The definition of a microgrid is “a localized grouping of distributed electricity sources, loads, and storage mechanisms which can operate both as part of the central grid or independently as an island”. Note that renewable is not a prerequisite for a microgird, hence power generation can be achieved along several technics, but renewable is sustainable and aligned with the global climate objectives.
Applications can roughly extend from a house on one side to a city on the other one. The scale is not really the point. The point is the combination of production (injection) and consumption (offtake) with a power quality satisfying to the grid standard. All the possible benefits come from this combination.
At grid level, as well as at society level, they found their origin in the shortening of the distance (along the lines) between the energy source and the place where it is consumed, decreasing the net losses. To give an idea of the achievable societal gain, these losses are in the range of 5% of the consumed energy (one direction: from power stations till consumers) and the double if you produce this energy at home level for consumption far enough (along the grid). For Belgium, if we take 7% of the yearly electricity consumption, the losses represent ca. 5 TWh/year (equivalent to the yearly consumption of 1,4 million families).
Next, at consumer level, the gain comes the production or rather to the avoidance of all the grid costs, taxes, levies and surcharges. So that the total price of the consumed energy is much more expensive than the produced one. For a household, the energy part in the total electricity price is in Belgium less than 25% (2015) and will keep on decreasing, among others due to the increasing cost of the support to the renewable (look at Germany where this fraction now – 2015 – already less than 15%).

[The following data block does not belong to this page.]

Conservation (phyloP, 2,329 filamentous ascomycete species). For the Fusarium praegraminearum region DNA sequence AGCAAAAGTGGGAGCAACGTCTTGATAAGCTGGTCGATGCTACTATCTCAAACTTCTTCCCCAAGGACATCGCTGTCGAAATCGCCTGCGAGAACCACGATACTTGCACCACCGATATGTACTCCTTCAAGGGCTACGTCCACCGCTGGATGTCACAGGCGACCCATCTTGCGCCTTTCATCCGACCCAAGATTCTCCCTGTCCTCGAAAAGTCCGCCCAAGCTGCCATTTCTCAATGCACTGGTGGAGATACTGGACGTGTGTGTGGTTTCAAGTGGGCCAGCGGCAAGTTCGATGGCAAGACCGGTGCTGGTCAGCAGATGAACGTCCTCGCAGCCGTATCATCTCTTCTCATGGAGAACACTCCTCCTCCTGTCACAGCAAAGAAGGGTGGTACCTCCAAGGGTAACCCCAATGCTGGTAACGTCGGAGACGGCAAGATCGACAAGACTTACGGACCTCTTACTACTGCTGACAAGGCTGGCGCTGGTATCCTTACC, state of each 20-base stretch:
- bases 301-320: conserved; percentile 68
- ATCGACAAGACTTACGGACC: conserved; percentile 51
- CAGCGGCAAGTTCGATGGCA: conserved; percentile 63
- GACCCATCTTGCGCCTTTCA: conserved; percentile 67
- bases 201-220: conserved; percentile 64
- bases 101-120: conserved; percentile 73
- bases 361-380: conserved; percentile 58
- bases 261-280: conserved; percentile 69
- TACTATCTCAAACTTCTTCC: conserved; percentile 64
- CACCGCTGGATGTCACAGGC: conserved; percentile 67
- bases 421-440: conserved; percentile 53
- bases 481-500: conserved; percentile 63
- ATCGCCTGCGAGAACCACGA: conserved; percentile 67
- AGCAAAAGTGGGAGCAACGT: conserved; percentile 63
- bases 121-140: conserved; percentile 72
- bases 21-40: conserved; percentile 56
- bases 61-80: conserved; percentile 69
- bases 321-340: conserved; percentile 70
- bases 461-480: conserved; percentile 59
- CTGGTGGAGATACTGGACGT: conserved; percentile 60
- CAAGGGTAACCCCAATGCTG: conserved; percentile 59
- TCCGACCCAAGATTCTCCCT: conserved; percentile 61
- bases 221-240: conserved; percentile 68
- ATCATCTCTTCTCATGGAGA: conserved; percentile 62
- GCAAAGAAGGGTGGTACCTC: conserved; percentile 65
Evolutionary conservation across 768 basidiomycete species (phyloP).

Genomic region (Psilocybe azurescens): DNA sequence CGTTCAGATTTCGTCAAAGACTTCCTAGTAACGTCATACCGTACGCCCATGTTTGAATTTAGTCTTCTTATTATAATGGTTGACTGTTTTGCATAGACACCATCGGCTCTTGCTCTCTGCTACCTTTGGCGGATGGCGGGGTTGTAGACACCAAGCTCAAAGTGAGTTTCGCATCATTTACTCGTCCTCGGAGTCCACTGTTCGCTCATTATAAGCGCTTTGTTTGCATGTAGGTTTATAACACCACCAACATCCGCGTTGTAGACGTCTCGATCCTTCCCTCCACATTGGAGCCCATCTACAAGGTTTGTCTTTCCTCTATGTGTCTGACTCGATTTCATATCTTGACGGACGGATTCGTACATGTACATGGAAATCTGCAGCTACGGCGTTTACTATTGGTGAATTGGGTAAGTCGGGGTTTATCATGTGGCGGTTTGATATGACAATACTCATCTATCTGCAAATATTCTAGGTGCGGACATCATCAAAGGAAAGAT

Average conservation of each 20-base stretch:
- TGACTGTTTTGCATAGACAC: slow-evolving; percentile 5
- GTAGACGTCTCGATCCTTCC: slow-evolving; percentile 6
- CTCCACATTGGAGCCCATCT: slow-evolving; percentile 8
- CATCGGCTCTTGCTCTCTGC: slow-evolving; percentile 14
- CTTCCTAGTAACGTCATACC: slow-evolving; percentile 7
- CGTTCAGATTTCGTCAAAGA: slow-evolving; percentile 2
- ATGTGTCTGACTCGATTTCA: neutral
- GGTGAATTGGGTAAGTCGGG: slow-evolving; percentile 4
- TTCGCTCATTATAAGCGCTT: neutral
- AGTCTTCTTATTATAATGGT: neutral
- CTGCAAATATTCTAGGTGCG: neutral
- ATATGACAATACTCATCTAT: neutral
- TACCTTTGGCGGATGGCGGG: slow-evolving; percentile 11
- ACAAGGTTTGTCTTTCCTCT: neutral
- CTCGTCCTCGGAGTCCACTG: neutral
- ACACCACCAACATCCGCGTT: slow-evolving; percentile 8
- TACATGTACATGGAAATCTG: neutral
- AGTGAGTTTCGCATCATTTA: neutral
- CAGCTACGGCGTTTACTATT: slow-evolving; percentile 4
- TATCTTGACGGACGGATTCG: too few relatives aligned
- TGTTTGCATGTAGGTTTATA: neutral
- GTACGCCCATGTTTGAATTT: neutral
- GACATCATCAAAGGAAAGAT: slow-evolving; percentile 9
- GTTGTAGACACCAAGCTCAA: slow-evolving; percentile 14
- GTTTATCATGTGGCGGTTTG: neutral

Of course a microgrid must be managed and maintained, and the production, storage and control devices will require investments. However, if the microgrid is small enough (a house, a shopping center, a holiday park, …), the maintenance can be kept minimal, as the investment, and the control can rely on automatic equipment. In the USA, a lot of microgrids are popping-up, mainly where the grid connection and service are of poor quality. In our countries, experiments have been conducted (e.g. in the Netherlands), with success.
The arising of microgrids does not suppress usefulness of a grid. A connection to the grid will remain beneficial, e.g. to enable exchanges between microgrids (during outages, maintenance, excess of production or higher consumption), but for much less hours than nowadays.
Once the technology will be industrially available, the distribution grid operators will face rapidly growing load defections. Their business model is in Belgium (as in a lot of other countries) still based on the consumption, so that if this shrinks their revenue also do, while their costs remain nearly unchanged. In the Netherlands, capacity tariffs were introduced, giving one element of the solution. But if these tariffs were too high, the consumers will endeavor the step further to choose for off-grid, accepting possible few and short outages rather than paying high prices.
Since a grid can enhance the wellness, at society level, if proposed at affordable price, we will benefit from enabling sustainable grid operation business. It is possible to develop a new paradigm, taking positively into account the existence and beneficial contribution of microgrids and renewables, but it requires an important change in the mindset an in gird investment management approach.